Using WSH and the Slinkx control, I was able to map a single button on my X10 RF remote to gradually dim all the lights in my living room, turn off the aquarium pump (loud!), turn on the TV, receiver, and DVD player, and set the inputs on the TV and reciver, and finally open the DVD tray. Watching a DVD became as easy as slapping a disc in and hitting play.

HomeSeer

Brooks Talley | InfoWorld

HomeSeer
Keware Technologies Limited
by Brooks Talley

Using WSH and the Slinkx control, I was able to map a single button on my X10 RF remote to gradually dim all the lights in my living room, turn off the aquarium pump (loud!), turn on the TV, receiver, and DVD player, and set the inputs on the TV and reciver, and finally open the DVD tray. Watching a DVD became as easy as slapping a disc in and hitting play.

Brooks Talley is Test Manager at InfoWorld magazine. Over the past 10 years, he's worked  extensively with technology, including roles as programmer, designer, network engineer, IS manager, consultant, and writer.

Those in the market for relatively cheap, cutting edge X10 control software would do well to consider HomeSeer. Some of its more exotic features may be a bit much for computer novices, and its occasionally quirky interface can be a touch annoying, but if you really want to be in control and you’re willing to do some work, this is the package to get.

HomeSeer’s greatest strength may be a bit nichey: it supports Windows Scripting Host (WSH) nicely. Using WSH, you’re not limited to just turning lights on and off; anything that can be done with VBScript, ActiveX components, and executable programs can be triggered by X10 events.

Beyond that remarkable capability, HomeSeer is a solid X10 control package. It feels a bit young in its interface, but with the recent upgrade from 1.1 to 1.2, some of the rough edges did get sorted out. And 1.2.5 is already available in beta form. The company also seems very responsive on their message board, and most complaints of "hey, feature X broke" are answered by "Yes, it was, and now we fixed it" within a day or two.

Setting up HomeSeer is pretty typical of Windows programs. After going through the usual InstallShield bit, it’s time to configure the X10 devices that HomeSeer will control. I tested HomeSeer using the CM11A (? The normal computer/serial/x10 control), four X10 basic dimmer switches, two Hawkeye motion/light detectors, two Transciever Modules (set for different house codes), and entirely too many X10 RF remotes (man, do those things pile up).

Getting basic operation out of HomeSeer is pretty straightforward. The program uses a nice Outlook-like interface, and splits the world into Devices, Events, and the Event Log. Devices represent the various X10 devices, obviously enough. Configuring them is as simple as adding a new device, defining its house and unit code, and specifying what kind of device it is. HomeSeer can automatically detect if the device supports bi-directional communication.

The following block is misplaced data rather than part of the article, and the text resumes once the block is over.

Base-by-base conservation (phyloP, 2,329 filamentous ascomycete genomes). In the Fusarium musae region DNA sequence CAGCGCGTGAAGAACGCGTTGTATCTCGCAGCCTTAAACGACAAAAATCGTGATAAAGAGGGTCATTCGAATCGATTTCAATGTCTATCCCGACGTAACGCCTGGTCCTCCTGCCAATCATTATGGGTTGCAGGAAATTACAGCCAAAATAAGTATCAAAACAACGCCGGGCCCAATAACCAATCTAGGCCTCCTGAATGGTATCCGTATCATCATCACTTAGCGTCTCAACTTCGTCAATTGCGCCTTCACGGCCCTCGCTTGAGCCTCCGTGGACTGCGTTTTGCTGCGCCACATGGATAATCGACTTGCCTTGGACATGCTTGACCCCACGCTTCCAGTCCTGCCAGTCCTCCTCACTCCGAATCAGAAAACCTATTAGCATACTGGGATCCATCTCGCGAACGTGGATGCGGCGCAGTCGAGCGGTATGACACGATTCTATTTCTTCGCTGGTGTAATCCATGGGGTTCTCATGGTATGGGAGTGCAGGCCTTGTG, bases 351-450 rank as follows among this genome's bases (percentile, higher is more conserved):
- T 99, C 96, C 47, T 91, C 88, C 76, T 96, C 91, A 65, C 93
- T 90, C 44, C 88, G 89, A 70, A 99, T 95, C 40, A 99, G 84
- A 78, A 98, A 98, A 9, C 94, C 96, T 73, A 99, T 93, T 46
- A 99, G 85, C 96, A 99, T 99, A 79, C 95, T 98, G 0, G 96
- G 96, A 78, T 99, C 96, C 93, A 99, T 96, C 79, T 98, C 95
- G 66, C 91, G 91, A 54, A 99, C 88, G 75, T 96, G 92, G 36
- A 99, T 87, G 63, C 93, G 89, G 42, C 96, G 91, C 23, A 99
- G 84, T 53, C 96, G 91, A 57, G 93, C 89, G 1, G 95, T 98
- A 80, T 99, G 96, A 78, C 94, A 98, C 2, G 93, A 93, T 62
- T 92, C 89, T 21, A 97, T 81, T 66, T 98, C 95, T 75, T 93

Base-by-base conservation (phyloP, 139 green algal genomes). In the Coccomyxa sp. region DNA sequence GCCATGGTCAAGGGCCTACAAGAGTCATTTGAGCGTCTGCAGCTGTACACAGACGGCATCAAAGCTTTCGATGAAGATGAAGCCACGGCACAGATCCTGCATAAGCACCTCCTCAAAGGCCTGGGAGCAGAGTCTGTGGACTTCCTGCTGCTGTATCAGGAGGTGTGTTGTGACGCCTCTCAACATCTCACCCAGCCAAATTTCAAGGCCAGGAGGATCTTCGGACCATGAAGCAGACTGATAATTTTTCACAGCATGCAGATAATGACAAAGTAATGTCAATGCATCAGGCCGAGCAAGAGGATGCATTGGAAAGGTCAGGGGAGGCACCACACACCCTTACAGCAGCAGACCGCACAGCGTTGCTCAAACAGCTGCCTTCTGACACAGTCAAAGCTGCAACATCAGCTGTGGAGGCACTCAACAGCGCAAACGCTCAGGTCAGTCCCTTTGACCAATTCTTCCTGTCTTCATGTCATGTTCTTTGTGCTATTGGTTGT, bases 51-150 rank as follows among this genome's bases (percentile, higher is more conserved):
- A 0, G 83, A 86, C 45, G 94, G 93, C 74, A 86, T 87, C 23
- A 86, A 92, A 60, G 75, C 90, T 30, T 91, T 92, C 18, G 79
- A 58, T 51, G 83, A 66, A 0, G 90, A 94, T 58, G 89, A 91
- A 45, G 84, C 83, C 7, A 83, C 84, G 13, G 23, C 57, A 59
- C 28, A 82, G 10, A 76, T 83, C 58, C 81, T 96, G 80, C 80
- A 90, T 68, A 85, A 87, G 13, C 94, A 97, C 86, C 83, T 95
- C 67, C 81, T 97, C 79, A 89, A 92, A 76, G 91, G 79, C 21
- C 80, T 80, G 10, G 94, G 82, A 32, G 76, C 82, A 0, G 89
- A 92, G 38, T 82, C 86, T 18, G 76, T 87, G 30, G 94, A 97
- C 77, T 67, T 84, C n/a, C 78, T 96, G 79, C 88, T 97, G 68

Events are where things really happen.. Events can be triggered by time, by an X10 event or manually (that is, you have to click on it). HomeSeer’s scheduling is robust, allowing for rules like "Every Monday through Thursday at midnight."

Within the Event dialog, you specify what should happen when the event is triggered. An event can affect multiple X10 devices, and can in fact call other events. HomeSeer also allows one element of an event to be delayed; I found this nifty for making an "end of evening" event that shut off all my downstairs lights except the one by the stairs, which would stay on for five minutes before turning off.

Now we get to the really cool part for those willing to do some extra work. One of the tabs in the event dialog allows you to specify WSH scripts to run when the event happens. WSH is effectively an interpreted form of Visual Basic, and allows for great flexibility.

From within WSH, X10 control is available through the "hs" object which HomeSeer provides. So scripts can intelligently and conditionally use X10 devices. But it gets way cooler than that: the WSH scripts can also use any other ActiveX component.

I used the WSH feature to build a bridge to my Slinke installation, a handy jukebox controller for Sony 200 disc changers from Nirvis. The Slinke package also supports general purpose IR receive and transmit.

Using WSH and the Slinkx control, I was able to map a single button on my X10 RF remote to gradually dim all the lights in my living room, turn off the aquarium pump (loud!), turn on the TV, receiver, and DVD player, and set the inputs on the TV and reciver, and finally open the DVD tray. Watching a DVD became as easy as slapping a disc in and hitting play.

Likewise for CD listening, a single preset sets the room lights to 30% (I like it somewhat dark), sets the receiver’s inputs, and starts a random play session on the CD changers.

HomeSeer uses the Microsoft Agent to support voice recognition as well as voice output. I find the former unreliable and the latter annoying. Then again, I haven’t really wired my place for microphones to where I would expect the voice rec to work from the living room.

One more nifty feature on HomeSeer is its web interface. Using it, you can control X10 devices as well as look at their state. Fortunately, HomeSeer can password protect the web interface, as it might grow tiresome to have friends constantly mucking about with your X10 system.

On the whole, HomeSeer is an excellent if slightly young product. Its advanced features make it incredibly flexible and adaptable to all sorts of things X10 was never intended for – which is half the fun of home automation.


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